Posts Tagged ‘ christmas ’

Bet they don’t have this

Posted on January 30th, 2016 Be the first to comment

Artarium Artarium Artarium

Filed under: Dispatches, Patrick Bay, Pictures

Merry Christmas from…

Posted on December 25th, 2010 2 Comments

…the great white north. And when I mean north, I mean, like, way the hell north. The north where rocks are extracted from big bouldery hills and where bodies are easy to dispose of.

northern mining town, life

This is not Toronto – a rarity, so don’t get used to it!

It is a sort of sub-alpine town  (if the hills were only bigger), situated somewhere in that vast swath of land called Northern Ontario.

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Filed under: Dispatches, Patrick Bay, Pictures

Know snow

Posted on December 10th, 2010 2 Comments

Nothing like a whack of indoor flakes to take your mind of the stuff outside, eh?

Haha!

Ah, but I kid. This is actually a serious problem for Toronto retailers. Last year we lost 12 people in an avalanche at the lower-level Starbucks…

Filed under: Dispatches, Patrick Bay, Videos

Parade of delinquency and terror, the sequel

Posted on November 24th, 2010 Be the first to comment

I tried to warn my sis. I referred her to last year’s experience. I told her this was no place for impressionable young kids. Did she listen? Did she do the responsible thing and not accept my invitation to the Santa Claus Parade? Am I wallowing in rhetoric just to fill up a few sentences?

santa claus parade, 2010, yonge street, marching band, christmas, toronto, city, life

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Filed under: B Sides, Patrick Bay, Pictures

The repellent scent of man and other tidings of joy

Posted on December 29th, 2009 13 Comments

Last day of vacation; regret upon regret. I was supposed to do all sorts of things before the arbitrary tick of the annum clock (I’m very annal about some things). But I did manage to clean my place in time for the folks’ visit — I was up until the unholy hours, but I did it! And my parents expressed surprise that it wasn’t as dystopian and shelled-out as I had led them to believe.

In the process, incidentally, I had another break in the missing underwear case — possibly the break.

laundry, socks, underwear, margarine container, toronto, city, life

Two breaks, actually. Number one, my whities. So that’s one less to worry about. And a margarine container?

NO … FREAKIN’ … WAY!!

Okay, back story here. I had found similar containers, many caked with mud and (seemingly) dried saliva, in a variety of nooks and crannies around the place. Gotta tell ya, I didn’t remember absconding with any margarine containers from, really, anywhere recently. I don’t even eat margarine – I’m a real creamery butter kinda guy. So I was initially mystified as to how they had all ended up in my flat.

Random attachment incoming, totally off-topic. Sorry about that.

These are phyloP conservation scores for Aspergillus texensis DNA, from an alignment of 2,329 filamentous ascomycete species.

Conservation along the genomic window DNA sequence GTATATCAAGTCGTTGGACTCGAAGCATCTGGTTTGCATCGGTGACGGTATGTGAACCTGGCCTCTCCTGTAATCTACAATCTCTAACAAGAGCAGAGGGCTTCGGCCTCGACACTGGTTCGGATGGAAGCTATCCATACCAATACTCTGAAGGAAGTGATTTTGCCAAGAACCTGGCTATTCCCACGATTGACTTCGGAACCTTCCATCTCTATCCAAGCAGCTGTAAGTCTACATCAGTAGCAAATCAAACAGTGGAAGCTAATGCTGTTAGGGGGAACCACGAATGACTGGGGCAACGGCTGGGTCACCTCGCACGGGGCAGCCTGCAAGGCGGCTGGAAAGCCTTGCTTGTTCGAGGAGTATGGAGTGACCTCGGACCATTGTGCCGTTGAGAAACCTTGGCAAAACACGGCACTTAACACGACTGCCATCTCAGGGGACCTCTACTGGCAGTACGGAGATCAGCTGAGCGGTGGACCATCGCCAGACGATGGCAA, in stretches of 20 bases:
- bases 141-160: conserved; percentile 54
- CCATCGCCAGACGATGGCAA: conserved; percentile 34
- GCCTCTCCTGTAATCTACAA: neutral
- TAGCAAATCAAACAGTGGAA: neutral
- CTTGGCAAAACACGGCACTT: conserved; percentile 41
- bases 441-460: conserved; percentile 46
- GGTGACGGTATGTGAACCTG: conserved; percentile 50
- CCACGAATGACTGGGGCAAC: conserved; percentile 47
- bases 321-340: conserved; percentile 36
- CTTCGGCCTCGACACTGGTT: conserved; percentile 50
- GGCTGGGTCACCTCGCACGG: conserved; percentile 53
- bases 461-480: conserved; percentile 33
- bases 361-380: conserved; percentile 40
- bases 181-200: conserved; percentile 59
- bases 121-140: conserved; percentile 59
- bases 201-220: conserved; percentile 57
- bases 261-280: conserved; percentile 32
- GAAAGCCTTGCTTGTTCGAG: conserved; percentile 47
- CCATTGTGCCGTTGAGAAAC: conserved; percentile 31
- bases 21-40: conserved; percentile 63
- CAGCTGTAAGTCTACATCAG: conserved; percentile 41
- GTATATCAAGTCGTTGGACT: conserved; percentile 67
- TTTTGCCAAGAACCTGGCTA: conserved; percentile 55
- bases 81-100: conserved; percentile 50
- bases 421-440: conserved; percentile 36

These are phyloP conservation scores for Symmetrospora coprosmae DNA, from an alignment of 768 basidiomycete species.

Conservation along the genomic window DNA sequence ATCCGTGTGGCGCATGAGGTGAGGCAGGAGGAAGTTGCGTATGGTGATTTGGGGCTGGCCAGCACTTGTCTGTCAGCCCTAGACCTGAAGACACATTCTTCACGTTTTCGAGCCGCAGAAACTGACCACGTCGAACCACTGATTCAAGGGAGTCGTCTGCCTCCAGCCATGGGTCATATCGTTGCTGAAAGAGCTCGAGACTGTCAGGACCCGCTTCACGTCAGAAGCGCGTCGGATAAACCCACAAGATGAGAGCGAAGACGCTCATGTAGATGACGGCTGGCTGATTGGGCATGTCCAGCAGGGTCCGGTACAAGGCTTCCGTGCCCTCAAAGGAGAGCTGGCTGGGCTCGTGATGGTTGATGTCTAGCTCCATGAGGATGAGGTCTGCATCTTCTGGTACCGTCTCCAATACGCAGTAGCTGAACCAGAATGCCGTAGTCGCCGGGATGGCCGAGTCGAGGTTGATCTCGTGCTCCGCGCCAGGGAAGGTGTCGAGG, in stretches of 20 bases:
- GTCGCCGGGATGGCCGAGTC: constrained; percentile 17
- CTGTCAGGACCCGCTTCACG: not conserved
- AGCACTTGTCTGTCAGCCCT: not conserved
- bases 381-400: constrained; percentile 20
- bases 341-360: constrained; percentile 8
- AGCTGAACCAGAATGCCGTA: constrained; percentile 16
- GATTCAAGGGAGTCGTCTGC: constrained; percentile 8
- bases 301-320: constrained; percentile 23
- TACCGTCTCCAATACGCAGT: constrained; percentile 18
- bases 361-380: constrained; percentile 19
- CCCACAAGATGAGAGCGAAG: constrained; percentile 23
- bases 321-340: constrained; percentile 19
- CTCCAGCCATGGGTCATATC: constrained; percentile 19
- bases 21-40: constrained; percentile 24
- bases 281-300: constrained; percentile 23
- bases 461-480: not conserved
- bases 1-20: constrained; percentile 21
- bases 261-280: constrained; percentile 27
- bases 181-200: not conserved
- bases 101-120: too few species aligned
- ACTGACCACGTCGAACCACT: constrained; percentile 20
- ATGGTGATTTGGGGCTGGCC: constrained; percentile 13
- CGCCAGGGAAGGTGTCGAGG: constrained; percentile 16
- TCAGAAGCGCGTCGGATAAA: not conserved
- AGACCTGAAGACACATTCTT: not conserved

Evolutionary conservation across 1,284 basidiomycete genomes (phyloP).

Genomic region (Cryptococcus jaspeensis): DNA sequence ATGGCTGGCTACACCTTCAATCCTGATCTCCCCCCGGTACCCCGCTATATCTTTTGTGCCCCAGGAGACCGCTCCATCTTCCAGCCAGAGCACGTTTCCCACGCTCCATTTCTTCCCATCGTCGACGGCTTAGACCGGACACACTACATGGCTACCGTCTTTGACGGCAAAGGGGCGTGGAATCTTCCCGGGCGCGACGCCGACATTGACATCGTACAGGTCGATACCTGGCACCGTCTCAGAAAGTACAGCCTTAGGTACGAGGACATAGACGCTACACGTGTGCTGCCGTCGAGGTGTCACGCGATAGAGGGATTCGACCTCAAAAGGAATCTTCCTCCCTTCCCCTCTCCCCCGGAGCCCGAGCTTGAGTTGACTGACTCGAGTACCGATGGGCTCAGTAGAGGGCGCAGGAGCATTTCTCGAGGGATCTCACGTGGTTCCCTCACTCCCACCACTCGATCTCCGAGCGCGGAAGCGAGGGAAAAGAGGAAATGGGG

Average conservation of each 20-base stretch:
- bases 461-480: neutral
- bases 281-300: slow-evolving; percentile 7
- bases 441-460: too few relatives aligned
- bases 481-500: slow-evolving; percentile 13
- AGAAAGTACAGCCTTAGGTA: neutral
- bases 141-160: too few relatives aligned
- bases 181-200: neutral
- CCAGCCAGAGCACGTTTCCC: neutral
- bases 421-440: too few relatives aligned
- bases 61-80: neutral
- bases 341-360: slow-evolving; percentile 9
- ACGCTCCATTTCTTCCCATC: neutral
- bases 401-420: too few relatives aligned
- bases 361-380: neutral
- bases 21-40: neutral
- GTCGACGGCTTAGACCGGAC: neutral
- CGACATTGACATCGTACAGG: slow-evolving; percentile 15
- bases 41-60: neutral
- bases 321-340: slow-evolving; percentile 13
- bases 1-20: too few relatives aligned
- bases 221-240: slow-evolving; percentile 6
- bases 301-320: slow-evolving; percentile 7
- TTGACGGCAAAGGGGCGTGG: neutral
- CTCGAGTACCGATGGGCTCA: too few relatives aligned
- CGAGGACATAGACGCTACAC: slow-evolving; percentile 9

One day, while sitting on my couch watching something pleasantly dull, a black squirrel hopped onto the sill just behind the monitor — Ollie uses that window to get out onto the overhang and lord over his domain one storey below. I always kept the possibility of something getting into the flat at the back of my head. There are some overfed raccoons that like to hang around at the jumping-distance tree in the front yard. And the wires that hang from the street to the house make jumping mostly unnecessary for anything smaller. Not for Ollie – he’s too comfortable, but squirrels and chipmunks, no problem.

Whatever would get in, I thought, would likely ransack the kitchen for something to nibble on. There would be ample evidence that I’d finally been broken into by wildlife and that I was right not to trust them all along. Especially raccoons – they already look like criminals for God’s sake!

But when I spotted that squirrel on the sill, and what was that in it’s mouth? A margarine container?

Aha!

The squirrel had been storing its margarine surreptitiously at my place for the winter – basically using it as a food cupboard. That, I had not expected. I’d also expected Ollie to be a little more vigilant with guarding the flat against invading rodents with chaseably bushy tails. But he literally picked up his head, glanced at the squirrel, gave me a glazed-over look, and dropped his head right back down to sleep. Ollie and old Blackie, it seems, are old buddies. What other explanation is there?

The squirrel leapt, almost imperceptibly, to the side table that holds my monitor, margarine container in full view. I thought that the act of standing up suddenly would be enough to spook the squirrel back out into the night. Nope. Little fucker stood there, didn’t even flinch. Just kinda side-glanced me like he was dissing me. I could’ve sworn I heard him kiss his teeth.

I took two steps forward – the full width of my living room – only then did the squirrel finally mosey back over to the sill. This was in late November, I knew I’d be keeping the windows closed for the next half decade-ish, so I was really more curious to look into the eyes of such an audacious creature than to try to scare it from entering again. Perhaps promise that I would eat its heart for courage if I ever caught it and killed it it in a death match or found its frozen carcass out in the snow – in true urban warrior spirit, and out of respect for its brave little soul.

I would cry a little when I ate that squirrel.